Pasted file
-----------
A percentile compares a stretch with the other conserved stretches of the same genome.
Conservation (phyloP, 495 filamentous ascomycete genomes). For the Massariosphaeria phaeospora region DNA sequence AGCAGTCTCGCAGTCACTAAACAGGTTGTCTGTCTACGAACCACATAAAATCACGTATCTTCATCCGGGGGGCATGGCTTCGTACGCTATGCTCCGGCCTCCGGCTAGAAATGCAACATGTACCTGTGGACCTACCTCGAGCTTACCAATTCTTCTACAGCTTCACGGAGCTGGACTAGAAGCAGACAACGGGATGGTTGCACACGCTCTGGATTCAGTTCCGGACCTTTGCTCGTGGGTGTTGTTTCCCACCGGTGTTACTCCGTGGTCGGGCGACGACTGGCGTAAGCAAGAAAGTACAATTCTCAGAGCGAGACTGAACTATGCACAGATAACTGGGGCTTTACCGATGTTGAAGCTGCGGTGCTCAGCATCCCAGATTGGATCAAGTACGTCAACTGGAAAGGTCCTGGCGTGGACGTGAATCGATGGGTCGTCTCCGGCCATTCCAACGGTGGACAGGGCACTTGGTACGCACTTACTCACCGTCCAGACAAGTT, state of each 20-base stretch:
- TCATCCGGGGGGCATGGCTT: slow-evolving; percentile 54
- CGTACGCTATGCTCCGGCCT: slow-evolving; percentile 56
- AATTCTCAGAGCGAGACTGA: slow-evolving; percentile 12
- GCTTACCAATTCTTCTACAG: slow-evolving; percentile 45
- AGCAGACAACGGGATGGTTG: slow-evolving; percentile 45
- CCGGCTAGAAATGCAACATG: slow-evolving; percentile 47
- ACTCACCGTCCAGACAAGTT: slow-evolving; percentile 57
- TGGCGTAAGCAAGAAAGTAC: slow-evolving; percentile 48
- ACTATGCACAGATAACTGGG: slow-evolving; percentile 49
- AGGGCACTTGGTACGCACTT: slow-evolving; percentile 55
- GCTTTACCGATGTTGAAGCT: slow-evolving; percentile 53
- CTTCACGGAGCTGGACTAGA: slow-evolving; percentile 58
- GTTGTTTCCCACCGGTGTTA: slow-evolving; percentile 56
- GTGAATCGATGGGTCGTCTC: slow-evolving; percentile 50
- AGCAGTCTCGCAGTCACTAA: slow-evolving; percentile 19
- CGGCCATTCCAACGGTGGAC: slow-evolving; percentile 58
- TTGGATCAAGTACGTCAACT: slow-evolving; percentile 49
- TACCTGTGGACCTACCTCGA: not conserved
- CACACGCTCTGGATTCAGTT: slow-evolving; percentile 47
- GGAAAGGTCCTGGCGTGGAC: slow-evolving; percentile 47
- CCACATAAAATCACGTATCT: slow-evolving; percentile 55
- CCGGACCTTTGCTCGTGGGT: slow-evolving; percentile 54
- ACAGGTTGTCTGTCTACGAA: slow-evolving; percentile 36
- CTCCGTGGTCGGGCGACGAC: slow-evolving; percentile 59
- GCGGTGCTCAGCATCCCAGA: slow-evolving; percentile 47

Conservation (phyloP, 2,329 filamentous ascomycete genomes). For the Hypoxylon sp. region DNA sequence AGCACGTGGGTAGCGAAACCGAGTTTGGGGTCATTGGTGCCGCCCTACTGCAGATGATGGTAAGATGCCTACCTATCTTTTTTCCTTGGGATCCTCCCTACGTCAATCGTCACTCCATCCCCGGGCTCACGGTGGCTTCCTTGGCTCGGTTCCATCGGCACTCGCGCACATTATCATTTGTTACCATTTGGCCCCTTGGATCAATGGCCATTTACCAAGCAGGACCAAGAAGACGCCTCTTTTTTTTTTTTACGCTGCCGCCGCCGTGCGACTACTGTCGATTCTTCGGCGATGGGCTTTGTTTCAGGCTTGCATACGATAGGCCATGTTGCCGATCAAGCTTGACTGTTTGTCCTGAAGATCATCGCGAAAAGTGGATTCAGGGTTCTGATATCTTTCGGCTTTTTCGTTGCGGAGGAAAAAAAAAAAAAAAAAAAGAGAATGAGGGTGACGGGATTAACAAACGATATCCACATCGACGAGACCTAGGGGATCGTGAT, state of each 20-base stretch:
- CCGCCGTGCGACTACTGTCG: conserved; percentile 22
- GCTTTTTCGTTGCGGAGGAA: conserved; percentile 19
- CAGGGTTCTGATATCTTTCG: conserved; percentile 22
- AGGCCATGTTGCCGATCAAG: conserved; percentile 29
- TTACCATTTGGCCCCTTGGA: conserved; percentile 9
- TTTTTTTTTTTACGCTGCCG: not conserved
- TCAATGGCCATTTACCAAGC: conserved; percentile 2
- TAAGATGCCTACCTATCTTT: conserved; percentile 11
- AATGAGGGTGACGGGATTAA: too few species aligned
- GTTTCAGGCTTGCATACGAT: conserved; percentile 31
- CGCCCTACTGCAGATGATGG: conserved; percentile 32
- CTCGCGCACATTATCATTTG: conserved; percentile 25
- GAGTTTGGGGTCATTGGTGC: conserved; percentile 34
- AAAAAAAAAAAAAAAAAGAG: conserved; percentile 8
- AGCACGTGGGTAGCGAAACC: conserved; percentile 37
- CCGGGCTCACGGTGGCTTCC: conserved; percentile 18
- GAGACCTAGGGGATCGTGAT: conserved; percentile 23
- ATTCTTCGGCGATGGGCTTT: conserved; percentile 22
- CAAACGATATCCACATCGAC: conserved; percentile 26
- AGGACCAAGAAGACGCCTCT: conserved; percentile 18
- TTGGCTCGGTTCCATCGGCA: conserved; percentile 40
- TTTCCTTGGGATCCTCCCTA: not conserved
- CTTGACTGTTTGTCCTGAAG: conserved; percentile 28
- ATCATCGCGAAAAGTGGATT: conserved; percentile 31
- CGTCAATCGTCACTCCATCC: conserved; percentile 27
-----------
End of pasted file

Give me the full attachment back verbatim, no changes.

A percentile compares a stretch with the other conserved stretches of the same genome.
Conservation (phyloP, 495 filamentous ascomycete genomes). For the Massariosphaeria phaeospora region DNA sequence AGCAGTCTCGCAGTCACTAAACAGGTTGTCTGTCTACGAACCACATAAAATCACGTATCTTCATCCGGGGGGCATGGCTTCGTACGCTATGCTCCGGCCTCCGGCTAGAAATGCAACATGTACCTGTGGACCTACCTCGAGCTTACCAATTCTTCTACAGCTTCACGGAGCTGGACTAGAAGCAGACAACGGGATGGTTGCACACGCTCTGGATTCAGTTCCGGACCTTTGCTCGTGGGTGTTGTTTCCCACCGGTGTTACTCCGTGGTCGGGCGACGACTGGCGTAAGCAAGAAAGTACAATTCTCAGAGCGAGACTGAACTATGCACAGATAACTGGGGCTTTACCGATGTTGAAGCTGCGGTGCTCAGCATCCCAGATTGGATCAAGTACGTCAACTGGAAAGGTCCTGGCGTGGACGTGAATCGATGGGTCGTCTCCGGCCATTCCAACGGTGGACAGGGCACTTGGTACGCACTTACTCACCGTCCAGACAAGTT, state of each 20-base stretch:
- TCATCCGGGGGGCATGGCTT: slow-evolving; percentile 54
- CGTACGCTATGCTCCGGCCT: slow-evolving; percentile 56
- AATTCTCAGAGCGAGACTGA: slow-evolving; percentile 12
- GCTTACCAATTCTTCTACAG: slow-evolving; percentile 45
- AGCAGACAACGGGATGGTTG: slow-evolving; percentile 45
- CCGGCTAGAAATGCAACATG: slow-evolving; percentile 47
- ACTCACCGTCCAGACAAGTT: slow-evolving; percentile 57
- TGGCGTAAGCAAGAAAGTAC: slow-evolving; percentile 48
- ACTATGCACAGATAACTGGG: slow-evolving; percentile 49
- AGGGCACTTGGTACGCACTT: slow-evolving; percentile 55
- GCTTTACCGATGTTGAAGCT: slow-evolving; percentile 53
- CTTCACGGAGCTGGACTAGA: slow-evolving; percentile 58
- GTTGTTTCCCACCGGTGTTA: slow-evolving; percentile 56
- GTGAATCGATGGGTCGTCTC: slow-evolving; percentile 50
- AGCAGTCTCGCAGTCACTAA: slow-evolving; percentile 19
- CGGCCATTCCAACGGTGGAC: slow-evolving; percentile 58
- TTGGATCAAGTACGTCAACT: slow-evolving; percentile 49
- TACCTGTGGACCTACCTCGA: not conserved
- CACACGCTCTGGATTCAGTT: slow-evolving; percentile 47
- GGAAAGGTCCTGGCGTGGAC: slow-evolving; percentile 47
- CCACATAAAATCACGTATCT: slow-evolving; percentile 55
- CCGGACCTTTGCTCGTGGGT: slow-evolving; percentile 54
- ACAGGTTGTCTGTCTACGAA: slow-evolving; percentile 36
- CTCCGTGGTCGGGCGACGAC: slow-evolving; percentile 59
- GCGGTGCTCAGCATCCCAGA: slow-evolving; percentile 47

Conservation (phyloP, 2,329 filamentous ascomycete genomes). For the Hypoxylon sp. region DNA sequence AGCACGTGGGTAGCGAAACCGAGTTTGGGGTCATTGGTGCCGCCCTACTGCAGATGATGGTAAGATGCCTACCTATCTTTTTTCCTTGGGATCCTCCCTACGTCAATCGTCACTCCATCCCCGGGCTCACGGTGGCTTCCTTGGCTCGGTTCCATCGGCACTCGCGCACATTATCATTTGTTACCATTTGGCCCCTTGGATCAATGGCCATTTACCAAGCAGGACCAAGAAGACGCCTCTTTTTTTTTTTTACGCTGCCGCCGCCGTGCGACTACTGTCGATTCTTCGGCGATGGGCTTTGTTTCAGGCTTGCATACGATAGGCCATGTTGCCGATCAAGCTTGACTGTTTGTCCTGAAGATCATCGCGAAAAGTGGATTCAGGGTTCTGATATCTTTCGGCTTTTTCGTTGCGGAGGAAAAAAAAAAAAAAAAAAAGAGAATGAGGGTGACGGGATTAACAAACGATATCCACATCGACGAGACCTAGGGGATCGTGAT, state of each 20-base stretch:
- CCGCCGTGCGACTACTGTCG: conserved; percentile 22
- GCTTTTTCGTTGCGGAGGAA: conserved; percentile 19
- CAGGGTTCTGATATCTTTCG: conserved; percentile 22
- AGGCCATGTTGCCGATCAAG: conserved; percentile 29
- TTACCATTTGGCCCCTTGGA: conserved; percentile 9
- TTTTTTTTTTTACGCTGCCG: not conserved
- TCAATGGCCATTTACCAAGC: conserved; percentile 2
- TAAGATGCCTACCTATCTTT: conserved; percentile 11
- AATGAGGGTGACGGGATTAA: too few species aligned
- GTTTCAGGCTTGCATACGAT: conserved; percentile 31
- CGCCCTACTGCAGATGATGG: conserved; percentile 32
- CTCGCGCACATTATCATTTG: conserved; percentile 25
- GAGTTTGGGGTCATTGGTGC: conserved; percentile 34
- AAAAAAAAAAAAAAAAAGAG: conserved; percentile 8
- AGCACGTGGGTAGCGAAACC: conserved; percentile 37
- CCGGGCTCACGGTGGCTTCC: conserved; percentile 18
- GAGACCTAGGGGATCGTGAT: conserved; percentile 23
- ATTCTTCGGCGATGGGCTTT: conserved; percentile 22
- CAAACGATATCCACATCGAC: conserved; percentile 26
- AGGACCAAGAAGACGCCTCT: conserved; percentile 18
- TTGGCTCGGTTCCATCGGCA: conserved; percentile 40
- TTTCCTTGGGATCCTCCCTA: not conserved
- CTTGACTGTTTGTCCTGAAG: conserved; percentile 28
- ATCATCGCGAAAAGTGGATT: conserved; percentile 31
- CGTCAATCGTCACTCCATCC: conserved; percentile 27